Interior Design Considerations in Retail Store Design

The interior design of the retail store determines the way the merchandise is  stored and offered for sale. The interior design should allow easy access to merchandise  for customer. There are several layout patterns that enhance the customer’s access  to goods. The interior also projects an image to the shopper that should be  consistent with that conveyed by the store’s promotion, price, and merchandise  and with the exterior design. The store interior must make the customer  comfortable and encourage shopping.

The objective of layout management is to obtain the maximum benefits  from the space available. There are issues that retail managers should consider  when they make layout decision:

1. Value of Space

The value of space, depending on the location within the store, is  expressed in sales per square foot of floor space, and sales per cubic foot of cubic  space. Sales per square foot is the typical measure for a store, department, or  freestanding display. A display, for example, may generate sales of $1,500 per  square foot, where as a retailer like Sam’s will generate sales of $500 across  entire store. Sales per liner foot is the common measure of shelf space for items  like groceries, pet foods, and health and beauty aids. An emerging method of  calculating space value on the shelf is sales per square foot of exposure space.  This is calculated by a length times height measure of vertical space. Space has  height value in addition to liner value. Sales per cubic foot is a relevant measure  for freezer and refrigerator cases.

The first and perhaps the most significant element in planning a store  layout is the fact that store space varies in value. Some parts of the store are  visited by more people than other parts. There fore, it is easier to make sales  along the routes  traveled  by customers. This means that the value of the space is  higher along the more highly  traveled  routes.  Not surprisingly, the area closest to the entrance of the store is the most  valuable. The space nearest the front ranks second value, and so on to the back of  the store. By the same line of reasoning, store space is less valuable in parts of the  store that are difficult to reach. One would also expect variations in sales profits  on different floors of the same store. As height from the ground floor increases,  the difficulty of attracting customers becomes greater. Consequently, space on the  upper floors or in the basement has less value than space on the main floor.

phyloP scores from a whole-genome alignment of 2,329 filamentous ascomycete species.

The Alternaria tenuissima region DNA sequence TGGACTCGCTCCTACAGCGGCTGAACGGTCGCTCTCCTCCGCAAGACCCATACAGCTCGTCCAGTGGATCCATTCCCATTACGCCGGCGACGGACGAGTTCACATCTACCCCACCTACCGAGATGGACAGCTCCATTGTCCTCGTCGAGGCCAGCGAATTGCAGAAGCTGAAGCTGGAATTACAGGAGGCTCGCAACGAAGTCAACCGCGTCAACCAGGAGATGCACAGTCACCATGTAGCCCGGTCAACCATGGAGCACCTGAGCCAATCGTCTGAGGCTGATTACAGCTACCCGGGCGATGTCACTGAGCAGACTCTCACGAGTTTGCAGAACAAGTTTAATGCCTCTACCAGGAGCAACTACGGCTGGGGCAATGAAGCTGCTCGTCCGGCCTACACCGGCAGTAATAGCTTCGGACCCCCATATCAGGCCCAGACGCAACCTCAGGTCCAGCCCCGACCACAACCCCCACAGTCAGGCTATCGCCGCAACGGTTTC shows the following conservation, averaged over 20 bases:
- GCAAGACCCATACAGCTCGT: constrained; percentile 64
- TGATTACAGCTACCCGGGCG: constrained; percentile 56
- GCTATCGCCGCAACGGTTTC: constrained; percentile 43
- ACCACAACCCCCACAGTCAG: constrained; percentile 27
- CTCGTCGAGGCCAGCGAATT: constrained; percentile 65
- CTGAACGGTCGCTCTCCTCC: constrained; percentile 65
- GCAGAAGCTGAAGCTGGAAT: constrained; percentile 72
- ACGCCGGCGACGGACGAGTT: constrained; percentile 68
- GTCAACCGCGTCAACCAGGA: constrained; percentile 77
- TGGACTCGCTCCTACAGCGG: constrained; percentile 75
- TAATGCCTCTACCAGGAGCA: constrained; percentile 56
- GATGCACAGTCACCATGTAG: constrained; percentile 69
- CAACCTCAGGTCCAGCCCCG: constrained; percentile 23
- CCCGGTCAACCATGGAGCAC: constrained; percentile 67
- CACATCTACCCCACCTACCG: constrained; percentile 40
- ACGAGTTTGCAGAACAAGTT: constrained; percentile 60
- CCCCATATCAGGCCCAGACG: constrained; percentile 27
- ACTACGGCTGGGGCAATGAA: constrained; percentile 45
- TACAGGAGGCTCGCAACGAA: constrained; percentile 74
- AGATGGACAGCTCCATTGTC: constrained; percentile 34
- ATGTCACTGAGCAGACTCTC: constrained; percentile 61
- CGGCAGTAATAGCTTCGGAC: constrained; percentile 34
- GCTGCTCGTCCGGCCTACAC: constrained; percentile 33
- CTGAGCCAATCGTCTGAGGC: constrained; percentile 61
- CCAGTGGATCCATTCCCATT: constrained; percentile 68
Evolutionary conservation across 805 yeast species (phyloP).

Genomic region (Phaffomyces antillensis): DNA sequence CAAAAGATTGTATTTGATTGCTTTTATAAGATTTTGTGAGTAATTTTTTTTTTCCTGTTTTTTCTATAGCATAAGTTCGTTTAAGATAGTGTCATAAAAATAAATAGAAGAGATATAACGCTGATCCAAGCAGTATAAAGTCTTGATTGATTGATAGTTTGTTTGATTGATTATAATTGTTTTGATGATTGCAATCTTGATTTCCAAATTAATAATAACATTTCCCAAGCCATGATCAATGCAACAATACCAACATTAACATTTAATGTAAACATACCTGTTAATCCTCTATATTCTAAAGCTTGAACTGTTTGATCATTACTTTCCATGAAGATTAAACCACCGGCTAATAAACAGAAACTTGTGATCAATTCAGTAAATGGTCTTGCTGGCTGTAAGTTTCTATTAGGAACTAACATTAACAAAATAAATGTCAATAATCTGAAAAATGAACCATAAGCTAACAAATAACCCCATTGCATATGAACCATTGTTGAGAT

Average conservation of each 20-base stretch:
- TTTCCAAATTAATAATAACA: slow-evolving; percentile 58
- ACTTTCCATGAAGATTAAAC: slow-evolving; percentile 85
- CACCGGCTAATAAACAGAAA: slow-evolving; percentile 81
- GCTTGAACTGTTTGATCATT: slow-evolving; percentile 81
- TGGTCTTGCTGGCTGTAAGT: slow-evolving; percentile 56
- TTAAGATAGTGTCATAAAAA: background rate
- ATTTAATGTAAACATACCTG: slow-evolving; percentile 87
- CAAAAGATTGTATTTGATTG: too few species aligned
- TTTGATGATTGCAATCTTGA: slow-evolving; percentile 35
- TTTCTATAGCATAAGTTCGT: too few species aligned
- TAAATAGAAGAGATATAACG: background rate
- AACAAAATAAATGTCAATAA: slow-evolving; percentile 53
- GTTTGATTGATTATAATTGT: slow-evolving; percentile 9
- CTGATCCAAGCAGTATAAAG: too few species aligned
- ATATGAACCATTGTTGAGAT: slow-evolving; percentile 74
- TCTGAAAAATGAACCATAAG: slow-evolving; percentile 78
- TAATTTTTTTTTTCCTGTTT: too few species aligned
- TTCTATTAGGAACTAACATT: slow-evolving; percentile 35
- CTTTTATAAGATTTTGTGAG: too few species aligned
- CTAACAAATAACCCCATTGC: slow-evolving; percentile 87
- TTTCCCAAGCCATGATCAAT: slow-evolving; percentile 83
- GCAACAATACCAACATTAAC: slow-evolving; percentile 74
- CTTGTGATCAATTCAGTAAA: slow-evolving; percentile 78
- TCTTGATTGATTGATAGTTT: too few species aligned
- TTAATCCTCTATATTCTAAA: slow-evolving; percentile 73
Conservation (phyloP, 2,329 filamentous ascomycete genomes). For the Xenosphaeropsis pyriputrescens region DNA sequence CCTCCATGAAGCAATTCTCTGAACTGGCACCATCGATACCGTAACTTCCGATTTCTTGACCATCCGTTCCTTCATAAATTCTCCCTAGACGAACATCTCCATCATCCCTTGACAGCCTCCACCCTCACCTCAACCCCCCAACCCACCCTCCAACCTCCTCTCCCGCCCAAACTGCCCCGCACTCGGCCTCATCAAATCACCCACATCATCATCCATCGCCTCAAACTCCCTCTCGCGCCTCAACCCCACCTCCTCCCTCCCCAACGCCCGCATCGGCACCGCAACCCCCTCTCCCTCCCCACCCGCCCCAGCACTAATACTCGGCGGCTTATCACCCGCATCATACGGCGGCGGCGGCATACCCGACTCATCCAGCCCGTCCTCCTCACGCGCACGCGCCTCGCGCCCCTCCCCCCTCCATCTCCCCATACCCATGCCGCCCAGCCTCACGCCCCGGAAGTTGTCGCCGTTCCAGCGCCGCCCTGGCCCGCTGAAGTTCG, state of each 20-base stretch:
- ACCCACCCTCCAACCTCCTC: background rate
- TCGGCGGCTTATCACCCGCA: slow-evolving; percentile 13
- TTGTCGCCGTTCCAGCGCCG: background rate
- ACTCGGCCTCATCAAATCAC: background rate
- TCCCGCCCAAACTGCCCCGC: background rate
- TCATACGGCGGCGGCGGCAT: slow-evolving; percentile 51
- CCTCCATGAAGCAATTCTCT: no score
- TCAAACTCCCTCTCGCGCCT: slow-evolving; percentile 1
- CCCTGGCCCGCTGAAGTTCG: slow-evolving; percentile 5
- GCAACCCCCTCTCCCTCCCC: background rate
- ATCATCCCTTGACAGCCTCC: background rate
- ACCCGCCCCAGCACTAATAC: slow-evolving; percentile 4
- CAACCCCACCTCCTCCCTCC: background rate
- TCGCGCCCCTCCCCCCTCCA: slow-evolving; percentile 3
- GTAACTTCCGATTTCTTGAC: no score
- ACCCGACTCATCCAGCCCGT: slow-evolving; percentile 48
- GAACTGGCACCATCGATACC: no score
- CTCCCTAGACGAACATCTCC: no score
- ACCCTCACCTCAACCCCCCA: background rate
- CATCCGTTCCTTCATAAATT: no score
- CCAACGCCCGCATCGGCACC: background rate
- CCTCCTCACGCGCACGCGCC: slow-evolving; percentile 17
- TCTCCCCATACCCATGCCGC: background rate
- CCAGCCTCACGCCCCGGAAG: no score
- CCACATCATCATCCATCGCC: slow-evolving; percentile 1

2. Space Utilization and Allocation

The available space in the store is divided into selling and  non-selling  areas. The  non-selling  space includes administrative offices, storage, and customer  amenities, such as rest rooms. These are all critical requirements for a store. The  desire to minimize  non-selling  space has led to several innovative operating  procedures.  Among them is the restocking of inventory. Many retailers have  begun using quick response (QR) inventory system, where inventory arrives from  vendors or a distribution center as it needed on the selling floor. Many retailers  lack the partnering relationships with vendors required for QR.

There are several different methods of determining the amount of space a  department or product class should receive. Among the most popular is space  allocation by historical sales, gross margin contribution, industry averages, or  strategic objectives.  Some departments command a higher gross margin and higher sales  volume per square foot than others. Because departments such as jewellery,  candy, and toys can play their way in the high-value locations of the store, they  can be placed in the more valuable areas. Some merchandise has better display  potential than others and is capable of generating higher sales per square foot. A  leather goods department, for example, lends itself to an interesting and dramatic  display. Therefore, departments with such capabilities should receive choice  locations.

  • Allocation by historical sales.  The amount space that a department or product is allocated is sometimes  based on the proportional sales of the product. For example, if apparel  traditionally accounts for half of the store sales, it would receive half of the space.  A minor problem with this method is that it can lead to under or over allocation  of space over time. For example, if space is allocated each year and a department  has decreasing sales, the space of that department is decreased. This could lead to  a greater decrease in sales, which in turn will lead to a continuing decrease in  space. Another potential problem is the over allocation of space on high-priced  items. A jewellery department may have very high sales compared to shoes;  however, jewellery requires less space because of its physical size. Competition  may mean that some volume selling seasonal goods have much lower margins.  This can lead to a great deal of space given too less profitable item.